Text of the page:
I hope you aren’t unwise enough to don the weighted backpack, jack up the treadmill incline, then HOLD ON as you “walk,” thinking you’re preparing yourself for a backcountry hike!

I couldn’t believe what I saw today at the gym: A young man with a weighted backpack walking on a treadmill incline – but holding onto the front bar!

What kind of hike or backcountry trek was he preparing for?

Or maybe he just wanted to add some intensity to his cardio workout? Even if that’s the case, gripping the bar is just the most backwards thing to do at a gym.

Wearing a weighted backpack or vest while walking a treadmill incline is a fantastic heart pumping workout – IF YOU DO NOT HOLD ONTO THE TREADMILL.

Yes, I had to shout that out, because I just cannot believe how many people hold onto the treadmill and think this will train their bodies for hiking or backpacking.

Training for Backpacking Requires Simulating the Activity

• In outdoor backpacking, you’re not holding onto anything in front of you for support.

• Thus, it stands to reason that indoor training means don’t hold onto anything for support.

• I don’t know of any mountain trails in which a bar is moving a few feet ahead of the hiker so that they can keep their hands on it for support.

Walking around with a weighted backpack, let alone hiking with one, puts stress on the low back muscles.

This is why many unprepared hikers soon get an aching low back when wearing a weighted rucksack.

Holding onto an Inclined Treadmill Denies Training to the Low Back Muscles

“Holding onto the rails of a treadmill while training with a weighted backpack certainly defeats the purpose,” says Dr. Tom Carpenter, corrective exercise specialist, certified personal trainer and chiropractor, inventor of Stand Corrected™, a portable harness-like stretching tool that helps alleviate back, neck and shoulder pain.

Dr. Carpenter continues, “Instead of engaging the strength and balancing mechanisms required to walk with a backpack, holding on eliminates the need for the core muscles to engage adequately (providing the necessary counter balance to the added weight). Instead, the load is transferred to the arms and chest.”

• When walking an incline outdoors or one indoors without holding on, the low back muscles must work to keep your body vertical, to prevent it from toppling backwards.

• Over time, walking an incline without holding on will strengthen and condition the low back muscles.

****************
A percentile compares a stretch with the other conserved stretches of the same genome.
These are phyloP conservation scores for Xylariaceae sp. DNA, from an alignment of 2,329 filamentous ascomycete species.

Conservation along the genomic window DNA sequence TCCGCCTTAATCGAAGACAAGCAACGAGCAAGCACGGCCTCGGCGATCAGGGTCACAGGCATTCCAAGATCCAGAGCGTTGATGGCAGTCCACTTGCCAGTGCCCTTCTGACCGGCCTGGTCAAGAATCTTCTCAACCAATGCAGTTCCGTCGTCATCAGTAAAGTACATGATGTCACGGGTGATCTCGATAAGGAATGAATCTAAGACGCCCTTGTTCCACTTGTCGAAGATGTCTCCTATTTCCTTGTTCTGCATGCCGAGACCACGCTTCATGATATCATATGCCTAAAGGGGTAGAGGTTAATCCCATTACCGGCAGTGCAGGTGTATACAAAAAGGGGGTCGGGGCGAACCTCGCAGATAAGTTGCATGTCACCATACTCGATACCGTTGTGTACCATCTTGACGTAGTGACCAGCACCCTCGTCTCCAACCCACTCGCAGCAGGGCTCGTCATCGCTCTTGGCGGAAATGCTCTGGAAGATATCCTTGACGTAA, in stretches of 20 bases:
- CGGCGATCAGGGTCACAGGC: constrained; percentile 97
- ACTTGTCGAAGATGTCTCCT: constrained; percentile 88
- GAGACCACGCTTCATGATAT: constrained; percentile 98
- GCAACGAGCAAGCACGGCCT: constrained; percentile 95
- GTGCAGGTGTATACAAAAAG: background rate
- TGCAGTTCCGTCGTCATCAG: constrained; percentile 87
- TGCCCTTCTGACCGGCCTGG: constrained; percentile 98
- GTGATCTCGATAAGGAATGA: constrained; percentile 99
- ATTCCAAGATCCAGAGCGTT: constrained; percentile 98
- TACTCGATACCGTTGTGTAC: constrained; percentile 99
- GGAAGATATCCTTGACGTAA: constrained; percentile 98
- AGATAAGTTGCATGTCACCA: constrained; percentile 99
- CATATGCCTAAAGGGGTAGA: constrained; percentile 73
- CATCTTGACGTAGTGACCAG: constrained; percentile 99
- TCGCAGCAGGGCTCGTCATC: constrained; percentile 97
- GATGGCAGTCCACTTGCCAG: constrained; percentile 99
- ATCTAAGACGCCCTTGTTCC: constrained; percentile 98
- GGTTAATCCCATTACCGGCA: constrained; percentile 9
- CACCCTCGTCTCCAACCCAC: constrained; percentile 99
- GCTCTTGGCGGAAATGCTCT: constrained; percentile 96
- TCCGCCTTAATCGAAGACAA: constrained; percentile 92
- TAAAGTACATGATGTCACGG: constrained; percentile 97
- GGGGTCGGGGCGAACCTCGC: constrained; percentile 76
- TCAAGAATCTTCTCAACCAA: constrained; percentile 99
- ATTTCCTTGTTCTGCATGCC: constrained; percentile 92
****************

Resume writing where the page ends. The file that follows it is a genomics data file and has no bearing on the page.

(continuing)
• If you hold onto the treadmill, even while wearing a weighted backpack or vest, your arms, as Dr. Carpenter points out, will take over the task that the low back muscles are supposed to perform.

• As a result, your low back muscles will “learn” to become inefficient at inclines (unless you hold on, of course).

So if you keep walking on a treadmill incline, wearing a weighted vest or backpack – AND holding onto the machine … sorry folks, but your first backpacking trip will be a nightmare for your low back.

I used to be a member of a mountain club. Prior to joining, I had made a regular habit of walking inclines on a treadmill – never holding on.

However, I never wore a weighted vest or backpack, either.

Interestingly, when I went on my first backcountry hike, wearing a backpack, out in the wilderness for hours…my low back never got sore.

This was because all that incline walking, without holding on, even without adding the weighted rucksack, provided sufficient conditioning to my low back muscles.

However, if you’re planning on some major backpacking ventures in the near future, anticipating heavy loads, I recommend wearing the weighted rucksack or vest during your incline treadmill workouts.

BUT DO NOT HOLD ON! If your low back starts killing you, then lower the incline and/or speed of the treadmill.

The goal is to mimic a real outdoor excursion. Holding on will totally defeat the purpose!

dr. carpenter

Photo credit: Aleesia Forni

Used daily and over time, the Stand Corrected™ stretching tool can reverse back damage caused by years of poor posture.
Lorra Garrick is a former personal trainer certified through the American Council on Exercise. At Bally Total Fitness she trained women and men of all ages for fat loss, muscle building, fitness and improved health. 

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Top image: ©Lorra Garrick